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Roderik Smits • Film academic

“The question is to what extent film festivals with international appeal will continue to function as premiere events and provide a springboard for the distribution of high-profile films”


- The academic shared some key findings from his recent study titled European Film Festivals in Transition? Covid and Beyond

Roderik Smits  • Film academic

We took the opportunity to chat with Dr Roderik Smits, a researcher at Madrid’s Carlos III University. Last November, the scholar presented his research paper European Film Festivals in Transition? Covid and Beyond at Thessaloniki. The study was commissioned by the Greek festival, and supported by the CONEX-Plus research project of the Carlos III University and the Berlin Senate. During our conversation, we discussed how the European festival scene is being transformed by the healthcare emergency, its work with online platforms and the future of hybrid events. You can access the full study by clicking here.

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Cineuropa: What is the main purpose of your research?
Roderik Smits: The study examines how European film festivals are responding to the challenges imposed by the COVID-19 pandemic on physically sited events and in-person gatherings. Lockdowns and other policy restrictions have reduced the capacity of many festivals to work together with physical cinemas in order to offer a collective, in-person viewing experience for audiences. Such developments have fuelled discussions about the contradictory nature of physical, hybrid and online film festivals, and particularly whether they can co-exist in harmony. The long-standing reputation of the physical festival format is at stake as the COVID-19 pandemic accelerates engagement with hybrid and online formats.

Which festivals did you focus on, and how did you collect your data?
The study draws on 12 interviews with festival directors, artistic directors and lead programmers at some of the largest film festivals in Europe, including Berlin and Venice. Five events were organised in a physical format, three in a hybrid format and four in an online format. The interviews were conducted in spring 2021. The purpose of the interviews was to learn about the festival format in the period leading up to the gathering, the programmes they put together, their audience engagement strategies, and the continuing value of film festivals in the future.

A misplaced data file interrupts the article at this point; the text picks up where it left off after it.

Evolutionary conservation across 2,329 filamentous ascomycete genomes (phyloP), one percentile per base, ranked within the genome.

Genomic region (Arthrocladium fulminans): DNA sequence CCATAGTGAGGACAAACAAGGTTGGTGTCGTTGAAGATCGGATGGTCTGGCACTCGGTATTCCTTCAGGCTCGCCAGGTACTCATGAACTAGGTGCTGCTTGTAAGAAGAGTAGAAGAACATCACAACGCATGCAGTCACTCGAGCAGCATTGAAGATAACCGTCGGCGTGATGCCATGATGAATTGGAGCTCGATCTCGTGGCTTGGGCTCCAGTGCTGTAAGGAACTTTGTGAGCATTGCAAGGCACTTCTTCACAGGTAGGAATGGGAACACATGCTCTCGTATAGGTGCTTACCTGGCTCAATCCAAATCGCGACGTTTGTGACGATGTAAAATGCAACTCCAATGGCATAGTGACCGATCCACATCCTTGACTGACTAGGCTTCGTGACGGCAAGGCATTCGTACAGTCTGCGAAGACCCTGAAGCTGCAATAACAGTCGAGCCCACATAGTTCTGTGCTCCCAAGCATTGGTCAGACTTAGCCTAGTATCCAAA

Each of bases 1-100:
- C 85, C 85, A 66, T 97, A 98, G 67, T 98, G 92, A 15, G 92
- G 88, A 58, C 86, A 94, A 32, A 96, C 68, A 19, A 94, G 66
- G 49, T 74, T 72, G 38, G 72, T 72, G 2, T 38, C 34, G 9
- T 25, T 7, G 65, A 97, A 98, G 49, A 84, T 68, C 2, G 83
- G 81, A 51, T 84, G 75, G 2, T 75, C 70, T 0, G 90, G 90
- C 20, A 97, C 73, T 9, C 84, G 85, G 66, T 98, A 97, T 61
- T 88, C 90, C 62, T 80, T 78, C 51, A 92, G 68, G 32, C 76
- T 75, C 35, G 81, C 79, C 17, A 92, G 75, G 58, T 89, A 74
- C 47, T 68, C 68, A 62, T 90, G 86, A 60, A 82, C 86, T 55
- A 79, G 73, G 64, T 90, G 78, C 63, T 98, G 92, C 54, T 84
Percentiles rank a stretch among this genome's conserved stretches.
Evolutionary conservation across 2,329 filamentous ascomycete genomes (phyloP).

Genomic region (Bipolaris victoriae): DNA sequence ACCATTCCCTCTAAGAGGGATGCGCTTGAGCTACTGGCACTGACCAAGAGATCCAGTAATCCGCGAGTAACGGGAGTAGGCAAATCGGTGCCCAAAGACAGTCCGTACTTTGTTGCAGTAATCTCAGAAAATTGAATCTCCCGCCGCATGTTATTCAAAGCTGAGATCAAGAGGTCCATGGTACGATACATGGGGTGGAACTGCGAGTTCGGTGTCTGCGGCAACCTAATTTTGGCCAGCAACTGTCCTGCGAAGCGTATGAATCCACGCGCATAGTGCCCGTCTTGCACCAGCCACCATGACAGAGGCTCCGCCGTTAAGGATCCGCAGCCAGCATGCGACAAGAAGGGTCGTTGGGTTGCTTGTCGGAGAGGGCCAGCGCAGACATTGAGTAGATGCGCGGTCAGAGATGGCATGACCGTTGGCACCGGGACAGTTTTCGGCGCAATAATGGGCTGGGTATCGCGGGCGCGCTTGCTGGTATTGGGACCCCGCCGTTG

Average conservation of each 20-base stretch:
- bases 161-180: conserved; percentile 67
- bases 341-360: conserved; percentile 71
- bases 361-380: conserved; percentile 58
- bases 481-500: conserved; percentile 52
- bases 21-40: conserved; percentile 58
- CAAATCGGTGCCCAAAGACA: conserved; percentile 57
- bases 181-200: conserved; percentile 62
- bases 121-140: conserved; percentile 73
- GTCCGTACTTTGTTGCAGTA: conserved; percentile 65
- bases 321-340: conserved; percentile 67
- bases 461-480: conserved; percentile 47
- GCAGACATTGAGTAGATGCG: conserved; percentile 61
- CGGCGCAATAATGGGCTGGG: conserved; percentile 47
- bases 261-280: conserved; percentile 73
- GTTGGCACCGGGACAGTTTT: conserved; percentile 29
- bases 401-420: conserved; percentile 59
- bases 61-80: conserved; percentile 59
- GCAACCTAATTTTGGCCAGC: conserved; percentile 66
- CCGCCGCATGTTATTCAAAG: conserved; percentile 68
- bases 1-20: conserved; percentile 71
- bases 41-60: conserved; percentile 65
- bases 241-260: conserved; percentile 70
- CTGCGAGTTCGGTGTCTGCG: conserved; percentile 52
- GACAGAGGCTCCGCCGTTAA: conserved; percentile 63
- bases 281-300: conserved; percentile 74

What were the most challenging aspects of organising physical, hybrid and online events during the pandemic?
There is uncertainty about the availability of films and release strategies for movies through the festival circuit. Festivals are, of course, organised in different countries and on different dates throughout the year, and are therefore confronted with different policy interventions and audience restrictions. Some physical festivals were necessarily cancelled or postponed, while others turned to hybrid or online events. Rightsholders play an important role in the process of enabling the circulation of festival films, but even their strategies changed during the various waves of the pandemic. The perception of the physical festival experience is deeply rooted in the film-festival culture, but the hybrid format and online format are closely aligned with developments in today’s society, increasingly based on the rise of online streamers and online viewing. One important issue is the extent to which films can continue to create value through hybrid or online festivals.

What are the major advantages and drawbacks of working with online platforms?
One advantage is that online platforms provide opportunities for festivals to expand their audience base. Online access allows audiences nationwide to participate in festivals. Geo-blocking measures are usually developed for films to prevent them becoming accessible beyond national borders. Another advantage is that online platforms provide opportunities to encourage the participation of disadvantaged groups in society, including people with disabilities.

In terms of drawbacks, online initiatives have been developed to bring festival audiences together and enable them to watch films at the same time, but there are limits to the extent to which the physical festival experience can be replicated. It is also the case that rightsholders remain hesitant to show films on online platforms. They continue to value a release in cinemas, particularly for high-profile films.

What are the main conclusions you can share from your study? Is the future set to be “binary”?
Some film festivals continue to introduce and promote films as part of exclusively physical screenings. In particular, they rely on the privilege of being the first to release and show films. Other festivals are adapting to new circumstances created by on-demand culture in order to be more accessible and inclusive. For them, the hybrid format clearly makes sense for the world we live in and is a response to wider changes in film culture.

The question is to what extent film festivals with international appeal will continue to function as premiere events and provide a springboard for the distribution of high-profile films in the future. There are collaborations between festivals and powerful streaming platforms to develop conventional release strategies for high-profile films. At the same time, there is the risk that festivals might become dependent on release strategies developed by streaming services.

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